Predictive Testing for Rheumatoid Arthritis Goes Mainstream: Patient Perspectives and Considerations 

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Predictive Testing for Rheumatoid Arthritis Goes Mainstream: Patient Perspectives and Considerations 

Investigators found data to support the need to tailor individual treatment strategies to improve outcomes in rheumatoid arthritis, which includes further studies to identify biomarkers and patient education about testing and expectations for treatment.

A paradigm shift in the management of rheumatoid arthritis (RA) occurred with the introduction of biologic therapy, together with the concept of a window of opportunity, advocating for an early and aggressive treat to target approach as the optimal strategy for sustained disease remission.1,2Guidelines published by the American College of Rheumatology and the European League Against Rheumatism recommend tight disease control, achieved by strict clinical monitoring, and adjusting therapy according to disease activity.3,4 With an expanding armamentarium of therapeutic options, together with the variety of diagnostic and disease monitoring tools now available, in theory, tight disease control and sustained disease remission should be achievable.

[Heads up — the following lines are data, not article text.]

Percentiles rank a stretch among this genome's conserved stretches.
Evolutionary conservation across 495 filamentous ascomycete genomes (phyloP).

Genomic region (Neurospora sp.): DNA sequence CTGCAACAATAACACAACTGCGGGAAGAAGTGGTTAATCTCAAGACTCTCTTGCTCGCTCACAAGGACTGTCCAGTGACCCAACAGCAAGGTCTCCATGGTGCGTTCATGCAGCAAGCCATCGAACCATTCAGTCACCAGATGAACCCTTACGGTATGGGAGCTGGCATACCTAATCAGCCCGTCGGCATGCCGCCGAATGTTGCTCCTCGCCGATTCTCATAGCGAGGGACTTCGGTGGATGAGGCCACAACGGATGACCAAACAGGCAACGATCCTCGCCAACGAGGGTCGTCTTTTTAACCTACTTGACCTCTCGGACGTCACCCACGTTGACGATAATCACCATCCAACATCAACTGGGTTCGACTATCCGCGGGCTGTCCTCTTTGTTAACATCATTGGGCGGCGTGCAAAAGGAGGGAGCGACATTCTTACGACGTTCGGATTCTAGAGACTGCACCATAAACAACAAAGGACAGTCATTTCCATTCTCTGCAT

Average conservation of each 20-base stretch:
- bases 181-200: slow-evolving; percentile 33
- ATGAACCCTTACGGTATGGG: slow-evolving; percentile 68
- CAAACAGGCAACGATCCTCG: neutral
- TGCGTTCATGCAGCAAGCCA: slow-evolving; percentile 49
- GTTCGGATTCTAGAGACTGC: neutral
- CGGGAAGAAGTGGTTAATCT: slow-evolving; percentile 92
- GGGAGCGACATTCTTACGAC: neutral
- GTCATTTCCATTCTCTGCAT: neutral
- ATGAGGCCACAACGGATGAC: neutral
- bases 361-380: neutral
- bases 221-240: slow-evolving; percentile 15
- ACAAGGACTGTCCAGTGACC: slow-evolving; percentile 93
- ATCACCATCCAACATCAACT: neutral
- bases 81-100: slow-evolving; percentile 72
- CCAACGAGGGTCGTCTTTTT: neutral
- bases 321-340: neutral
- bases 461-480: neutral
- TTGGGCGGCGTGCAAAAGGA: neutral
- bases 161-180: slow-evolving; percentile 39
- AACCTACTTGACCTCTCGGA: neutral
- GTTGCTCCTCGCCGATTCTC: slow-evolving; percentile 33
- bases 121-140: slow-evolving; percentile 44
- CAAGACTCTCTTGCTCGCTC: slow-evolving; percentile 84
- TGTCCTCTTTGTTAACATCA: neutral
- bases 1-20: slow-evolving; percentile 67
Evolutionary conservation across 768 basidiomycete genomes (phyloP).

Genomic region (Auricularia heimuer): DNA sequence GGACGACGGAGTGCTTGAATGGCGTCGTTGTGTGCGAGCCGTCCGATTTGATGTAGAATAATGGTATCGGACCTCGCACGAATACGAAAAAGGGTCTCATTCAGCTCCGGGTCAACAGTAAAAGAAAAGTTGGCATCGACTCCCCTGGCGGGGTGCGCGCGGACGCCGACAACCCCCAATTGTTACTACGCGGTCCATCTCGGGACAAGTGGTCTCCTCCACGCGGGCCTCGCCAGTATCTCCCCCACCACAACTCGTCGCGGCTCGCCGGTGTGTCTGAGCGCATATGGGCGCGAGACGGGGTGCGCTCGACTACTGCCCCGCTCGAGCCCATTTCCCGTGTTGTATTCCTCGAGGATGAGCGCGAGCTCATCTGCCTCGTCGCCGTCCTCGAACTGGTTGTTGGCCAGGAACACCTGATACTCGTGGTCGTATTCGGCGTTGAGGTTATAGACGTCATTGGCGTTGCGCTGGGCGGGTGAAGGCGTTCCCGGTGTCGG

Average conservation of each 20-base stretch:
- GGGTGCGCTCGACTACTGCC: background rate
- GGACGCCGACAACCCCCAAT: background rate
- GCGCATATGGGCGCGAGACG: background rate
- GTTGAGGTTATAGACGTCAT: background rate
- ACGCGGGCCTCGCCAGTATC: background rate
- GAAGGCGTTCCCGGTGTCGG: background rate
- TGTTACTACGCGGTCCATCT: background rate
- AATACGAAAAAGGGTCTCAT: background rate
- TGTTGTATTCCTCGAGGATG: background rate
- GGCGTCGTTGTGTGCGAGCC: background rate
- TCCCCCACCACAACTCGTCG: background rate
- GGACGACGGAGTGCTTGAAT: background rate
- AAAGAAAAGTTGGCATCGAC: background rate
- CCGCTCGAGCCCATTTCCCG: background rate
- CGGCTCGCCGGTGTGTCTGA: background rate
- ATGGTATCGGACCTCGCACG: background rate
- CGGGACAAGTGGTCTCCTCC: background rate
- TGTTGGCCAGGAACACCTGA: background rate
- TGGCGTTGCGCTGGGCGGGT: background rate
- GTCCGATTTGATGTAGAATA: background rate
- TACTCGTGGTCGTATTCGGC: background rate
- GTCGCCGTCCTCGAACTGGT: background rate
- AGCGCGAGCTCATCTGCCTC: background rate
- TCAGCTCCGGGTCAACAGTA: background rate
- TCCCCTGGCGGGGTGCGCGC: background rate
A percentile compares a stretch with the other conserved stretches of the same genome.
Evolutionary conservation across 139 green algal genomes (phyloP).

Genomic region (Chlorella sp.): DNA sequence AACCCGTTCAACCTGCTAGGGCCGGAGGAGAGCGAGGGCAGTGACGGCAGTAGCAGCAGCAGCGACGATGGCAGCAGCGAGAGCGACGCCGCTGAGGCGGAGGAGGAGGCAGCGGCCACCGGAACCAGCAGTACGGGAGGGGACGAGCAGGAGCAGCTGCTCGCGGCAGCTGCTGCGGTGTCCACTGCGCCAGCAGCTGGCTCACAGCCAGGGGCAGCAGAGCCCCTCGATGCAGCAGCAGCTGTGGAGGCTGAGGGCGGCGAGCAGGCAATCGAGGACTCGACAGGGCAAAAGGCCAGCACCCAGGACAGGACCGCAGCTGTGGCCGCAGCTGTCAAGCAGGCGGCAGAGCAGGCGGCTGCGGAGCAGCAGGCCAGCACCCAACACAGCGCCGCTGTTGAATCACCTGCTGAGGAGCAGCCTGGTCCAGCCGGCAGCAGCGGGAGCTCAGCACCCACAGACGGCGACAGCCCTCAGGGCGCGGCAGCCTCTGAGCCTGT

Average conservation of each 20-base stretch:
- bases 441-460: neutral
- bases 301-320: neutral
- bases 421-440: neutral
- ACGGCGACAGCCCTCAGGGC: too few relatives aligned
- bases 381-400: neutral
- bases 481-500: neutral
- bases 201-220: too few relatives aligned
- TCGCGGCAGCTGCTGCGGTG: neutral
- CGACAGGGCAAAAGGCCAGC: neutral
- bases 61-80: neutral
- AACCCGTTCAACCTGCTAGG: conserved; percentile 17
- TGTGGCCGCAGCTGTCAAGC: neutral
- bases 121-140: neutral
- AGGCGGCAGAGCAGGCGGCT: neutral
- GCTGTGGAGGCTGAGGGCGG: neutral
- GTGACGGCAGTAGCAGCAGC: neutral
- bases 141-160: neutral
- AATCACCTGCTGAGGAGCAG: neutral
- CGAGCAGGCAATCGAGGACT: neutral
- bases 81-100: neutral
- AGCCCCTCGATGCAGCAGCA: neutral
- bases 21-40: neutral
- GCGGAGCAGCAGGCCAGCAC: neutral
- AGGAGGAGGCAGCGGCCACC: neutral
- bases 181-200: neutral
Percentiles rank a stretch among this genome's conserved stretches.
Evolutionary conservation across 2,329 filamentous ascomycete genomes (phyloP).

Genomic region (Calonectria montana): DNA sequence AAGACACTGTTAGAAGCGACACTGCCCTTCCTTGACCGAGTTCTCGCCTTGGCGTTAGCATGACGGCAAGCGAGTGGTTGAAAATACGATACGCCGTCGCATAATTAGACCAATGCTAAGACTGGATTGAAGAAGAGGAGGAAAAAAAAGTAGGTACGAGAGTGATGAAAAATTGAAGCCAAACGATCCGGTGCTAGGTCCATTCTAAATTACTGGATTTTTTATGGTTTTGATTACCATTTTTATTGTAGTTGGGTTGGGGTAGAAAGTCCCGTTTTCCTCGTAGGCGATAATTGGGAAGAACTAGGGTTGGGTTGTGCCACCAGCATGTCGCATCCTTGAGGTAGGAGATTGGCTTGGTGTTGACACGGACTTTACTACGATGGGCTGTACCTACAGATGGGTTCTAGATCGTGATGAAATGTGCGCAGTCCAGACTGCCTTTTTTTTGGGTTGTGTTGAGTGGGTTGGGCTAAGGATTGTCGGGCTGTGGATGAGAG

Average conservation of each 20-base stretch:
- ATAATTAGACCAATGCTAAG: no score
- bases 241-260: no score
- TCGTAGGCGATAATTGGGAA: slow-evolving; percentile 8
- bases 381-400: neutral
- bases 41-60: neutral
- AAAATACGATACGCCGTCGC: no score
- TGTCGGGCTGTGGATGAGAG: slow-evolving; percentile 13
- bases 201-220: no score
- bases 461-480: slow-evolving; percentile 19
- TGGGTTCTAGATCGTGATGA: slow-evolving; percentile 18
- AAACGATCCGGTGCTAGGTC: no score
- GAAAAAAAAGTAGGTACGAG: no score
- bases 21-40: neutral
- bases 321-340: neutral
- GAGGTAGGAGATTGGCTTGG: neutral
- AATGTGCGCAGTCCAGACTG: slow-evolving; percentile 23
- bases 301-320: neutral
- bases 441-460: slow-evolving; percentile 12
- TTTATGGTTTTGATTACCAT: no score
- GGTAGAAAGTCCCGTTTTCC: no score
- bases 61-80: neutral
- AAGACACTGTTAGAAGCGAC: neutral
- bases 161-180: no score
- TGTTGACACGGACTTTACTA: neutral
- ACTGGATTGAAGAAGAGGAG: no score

The clinical reality, however, is that this concept is challenging to execute, and the goals are difficult to achieve. A combination of patient, provider, treatment, and system factors contribute to diagnostic delays and a treat to target strategy that is complex to implement.5 Furthermore, despite the several classes of biologic and nonbiologic disease-modifying agents approved for the treatment of RA, no single agent or combination of agents can achieve sustained treatment response. For example, although tumor necrosis factor-alpha (TNF-α) inhibitors are effective treatments, many patients fail to respond. In fact, between 20% and 40% of patients treated with a TNF-α inhibitor are primary nonresponders, failing to achieve a 20% improvement in the American College of Rheumatology criteria; among responders, the response diminishes over time.6,7 Other studies have shown that prior primary nonresponders are 24% less likely to achieve remission with another biologic in the second-line setting.

Read on: Predictive Testing for Rheumatoid Arthritis Goes Mainstream: Patient Perspectives and Considerations

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